Anway, I'm a bit culture-shocked. Prague is a very old and busy little capitol city. Lots of things are not "westernized" and "modernized" still here, whereas Berlin feels much more converted over to western, capitalized, american ways and looks (this is not a complaint, just an explanation for why it feels stranger here). The language is also really really different. But I'm staying with my friend, fellow Iowan, and fellow cultural recycler Lloyd Dunn, of The Tape-beatles, and he's orienting me pretty well.
Right now I'm sitting in Skolska 28, a small gallery in central Praha which is going to host a screening of my video work on this coming Monday. I'll be showing a mix of artist and activistic pieces, including excerpts from my Juarez film.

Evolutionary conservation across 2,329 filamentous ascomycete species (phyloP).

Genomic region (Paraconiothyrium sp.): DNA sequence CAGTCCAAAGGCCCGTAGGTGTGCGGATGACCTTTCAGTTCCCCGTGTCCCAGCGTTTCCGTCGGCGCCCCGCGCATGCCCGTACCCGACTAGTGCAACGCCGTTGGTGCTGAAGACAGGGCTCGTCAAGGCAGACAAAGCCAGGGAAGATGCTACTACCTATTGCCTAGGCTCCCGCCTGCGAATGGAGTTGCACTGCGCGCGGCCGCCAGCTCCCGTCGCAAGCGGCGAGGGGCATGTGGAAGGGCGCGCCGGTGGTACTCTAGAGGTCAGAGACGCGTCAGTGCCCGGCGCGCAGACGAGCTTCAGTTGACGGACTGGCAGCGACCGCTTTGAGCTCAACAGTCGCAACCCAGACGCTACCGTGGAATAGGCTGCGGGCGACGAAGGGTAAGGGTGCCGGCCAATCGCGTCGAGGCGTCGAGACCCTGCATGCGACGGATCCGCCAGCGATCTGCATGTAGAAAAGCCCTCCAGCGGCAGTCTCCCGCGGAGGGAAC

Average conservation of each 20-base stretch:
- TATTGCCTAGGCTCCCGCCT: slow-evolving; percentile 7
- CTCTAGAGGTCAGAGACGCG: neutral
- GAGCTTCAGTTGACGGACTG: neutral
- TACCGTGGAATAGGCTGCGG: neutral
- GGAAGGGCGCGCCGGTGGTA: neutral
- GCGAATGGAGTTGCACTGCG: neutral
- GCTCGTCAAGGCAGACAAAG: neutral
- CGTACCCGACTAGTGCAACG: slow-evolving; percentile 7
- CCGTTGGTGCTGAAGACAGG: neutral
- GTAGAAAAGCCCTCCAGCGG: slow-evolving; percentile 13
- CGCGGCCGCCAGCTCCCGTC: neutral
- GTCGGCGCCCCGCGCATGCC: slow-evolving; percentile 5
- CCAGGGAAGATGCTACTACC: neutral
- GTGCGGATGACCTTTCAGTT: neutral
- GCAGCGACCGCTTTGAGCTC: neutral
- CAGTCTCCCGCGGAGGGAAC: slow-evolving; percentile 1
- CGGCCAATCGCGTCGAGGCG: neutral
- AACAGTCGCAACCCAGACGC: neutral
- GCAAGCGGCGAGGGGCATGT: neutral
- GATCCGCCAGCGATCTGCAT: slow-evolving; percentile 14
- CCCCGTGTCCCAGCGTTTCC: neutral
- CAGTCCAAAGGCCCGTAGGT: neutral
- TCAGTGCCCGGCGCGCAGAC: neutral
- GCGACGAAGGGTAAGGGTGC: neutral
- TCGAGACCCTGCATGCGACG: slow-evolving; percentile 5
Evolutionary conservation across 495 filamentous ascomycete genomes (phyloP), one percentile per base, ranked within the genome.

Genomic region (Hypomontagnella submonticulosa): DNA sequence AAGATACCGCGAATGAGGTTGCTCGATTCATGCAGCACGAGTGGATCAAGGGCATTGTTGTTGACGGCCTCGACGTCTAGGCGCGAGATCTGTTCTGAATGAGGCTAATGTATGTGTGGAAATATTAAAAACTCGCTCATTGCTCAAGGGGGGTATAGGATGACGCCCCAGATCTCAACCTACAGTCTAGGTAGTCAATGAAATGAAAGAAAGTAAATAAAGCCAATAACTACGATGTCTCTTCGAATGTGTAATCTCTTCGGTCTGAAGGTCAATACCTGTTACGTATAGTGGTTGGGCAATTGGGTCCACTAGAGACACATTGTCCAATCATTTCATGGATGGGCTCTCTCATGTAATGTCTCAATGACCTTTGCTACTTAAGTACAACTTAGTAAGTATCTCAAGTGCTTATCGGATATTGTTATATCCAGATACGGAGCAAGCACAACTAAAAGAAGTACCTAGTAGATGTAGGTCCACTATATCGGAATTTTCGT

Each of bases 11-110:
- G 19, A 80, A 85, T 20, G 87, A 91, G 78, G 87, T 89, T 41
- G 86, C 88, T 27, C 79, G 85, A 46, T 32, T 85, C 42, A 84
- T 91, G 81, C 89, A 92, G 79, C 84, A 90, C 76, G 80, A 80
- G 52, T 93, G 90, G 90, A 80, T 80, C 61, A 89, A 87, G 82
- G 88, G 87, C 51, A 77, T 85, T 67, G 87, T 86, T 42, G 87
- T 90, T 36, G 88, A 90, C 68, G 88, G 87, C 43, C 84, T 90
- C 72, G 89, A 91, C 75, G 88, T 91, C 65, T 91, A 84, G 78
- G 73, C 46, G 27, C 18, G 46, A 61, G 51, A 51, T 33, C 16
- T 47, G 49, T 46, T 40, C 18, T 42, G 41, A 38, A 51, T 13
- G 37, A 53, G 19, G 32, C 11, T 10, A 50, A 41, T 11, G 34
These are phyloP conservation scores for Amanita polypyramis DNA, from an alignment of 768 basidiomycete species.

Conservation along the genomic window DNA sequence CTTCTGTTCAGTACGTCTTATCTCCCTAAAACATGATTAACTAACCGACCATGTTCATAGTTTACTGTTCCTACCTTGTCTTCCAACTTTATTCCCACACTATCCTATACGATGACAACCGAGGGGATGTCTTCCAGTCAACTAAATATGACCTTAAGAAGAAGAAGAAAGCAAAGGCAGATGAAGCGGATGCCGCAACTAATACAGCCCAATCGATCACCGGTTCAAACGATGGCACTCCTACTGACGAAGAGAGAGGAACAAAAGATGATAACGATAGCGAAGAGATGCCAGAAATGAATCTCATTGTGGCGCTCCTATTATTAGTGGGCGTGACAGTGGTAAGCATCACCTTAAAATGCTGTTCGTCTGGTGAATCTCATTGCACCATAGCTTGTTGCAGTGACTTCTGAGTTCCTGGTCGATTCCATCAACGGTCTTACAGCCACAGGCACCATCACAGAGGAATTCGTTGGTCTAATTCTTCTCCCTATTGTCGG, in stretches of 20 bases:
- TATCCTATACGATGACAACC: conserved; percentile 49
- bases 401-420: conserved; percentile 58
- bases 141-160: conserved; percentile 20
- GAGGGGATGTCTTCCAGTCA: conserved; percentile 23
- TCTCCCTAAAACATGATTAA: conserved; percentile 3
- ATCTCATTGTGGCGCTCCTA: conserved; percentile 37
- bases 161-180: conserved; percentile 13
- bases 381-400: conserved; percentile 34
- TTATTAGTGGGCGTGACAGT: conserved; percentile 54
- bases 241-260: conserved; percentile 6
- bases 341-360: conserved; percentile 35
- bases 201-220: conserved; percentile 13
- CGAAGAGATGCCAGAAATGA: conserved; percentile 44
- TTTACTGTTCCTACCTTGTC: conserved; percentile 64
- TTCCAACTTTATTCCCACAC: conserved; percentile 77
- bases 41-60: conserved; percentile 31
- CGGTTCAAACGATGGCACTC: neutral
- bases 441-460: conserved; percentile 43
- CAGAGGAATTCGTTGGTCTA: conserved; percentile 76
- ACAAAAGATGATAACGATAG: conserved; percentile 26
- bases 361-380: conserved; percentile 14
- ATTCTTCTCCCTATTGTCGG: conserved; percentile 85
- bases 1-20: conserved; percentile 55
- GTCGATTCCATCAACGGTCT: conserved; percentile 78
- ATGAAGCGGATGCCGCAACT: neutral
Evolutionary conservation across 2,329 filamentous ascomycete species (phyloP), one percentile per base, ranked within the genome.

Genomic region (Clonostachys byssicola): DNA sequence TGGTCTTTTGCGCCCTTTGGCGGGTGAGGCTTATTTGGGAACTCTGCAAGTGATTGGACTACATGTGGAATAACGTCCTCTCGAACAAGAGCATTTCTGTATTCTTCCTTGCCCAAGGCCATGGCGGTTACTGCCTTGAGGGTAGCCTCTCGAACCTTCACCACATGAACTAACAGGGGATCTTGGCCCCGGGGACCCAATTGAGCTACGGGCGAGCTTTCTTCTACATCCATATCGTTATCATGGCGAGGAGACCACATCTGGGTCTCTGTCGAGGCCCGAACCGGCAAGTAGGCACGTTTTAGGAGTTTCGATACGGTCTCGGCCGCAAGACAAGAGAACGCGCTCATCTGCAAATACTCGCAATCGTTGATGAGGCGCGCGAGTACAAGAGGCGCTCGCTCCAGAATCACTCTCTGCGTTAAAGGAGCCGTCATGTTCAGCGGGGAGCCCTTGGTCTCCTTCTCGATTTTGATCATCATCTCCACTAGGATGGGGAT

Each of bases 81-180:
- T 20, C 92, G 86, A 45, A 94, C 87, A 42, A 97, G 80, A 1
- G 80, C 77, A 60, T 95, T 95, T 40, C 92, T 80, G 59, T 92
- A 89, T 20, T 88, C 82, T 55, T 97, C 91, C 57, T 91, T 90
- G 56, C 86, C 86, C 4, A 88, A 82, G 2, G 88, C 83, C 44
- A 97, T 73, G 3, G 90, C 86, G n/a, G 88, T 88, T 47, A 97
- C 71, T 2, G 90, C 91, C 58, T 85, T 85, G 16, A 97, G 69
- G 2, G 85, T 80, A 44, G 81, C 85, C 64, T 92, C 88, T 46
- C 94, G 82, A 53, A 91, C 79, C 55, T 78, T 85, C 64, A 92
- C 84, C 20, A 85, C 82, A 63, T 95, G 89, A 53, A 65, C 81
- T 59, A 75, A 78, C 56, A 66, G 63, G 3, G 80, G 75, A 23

I should go now, get offline and see some more of this city. I think I'll head up to Pražský hrad - Prague Castle - this afternoon.
Here's another video I edited here in Rostock from footage shot at the G8 protests. This one is just sort of an impressionaistic glance at the blockades on Wednesday.
As before you can also download via bittorrent from v2v.cc.
Tonight is my last night in Rostock. There's a huge "finissage", a closing party for the Art Goes Heiligendamm exhibit. I've had a tad too much wine and I'm totally high on a video piece co-screenwritten by Geert Lovink called One World. It's basically all animated text with very simple animation graphics all about globalization and modern info-culture. So fucking cool.
Anyway, tommorrow back to the metropolis, Berlin.
Intrepid video journo-star Esteban Caliente was seen reporting from the road blockades around Heiligendamm yesteday:
You can also download this in ogg theora format via peer-to-peer networks (yeah, I know, what a pain in the ass, but y'know, it's ideologically great, right? like using Linux and clunky open source media tools... suspira...) from v2v.cc.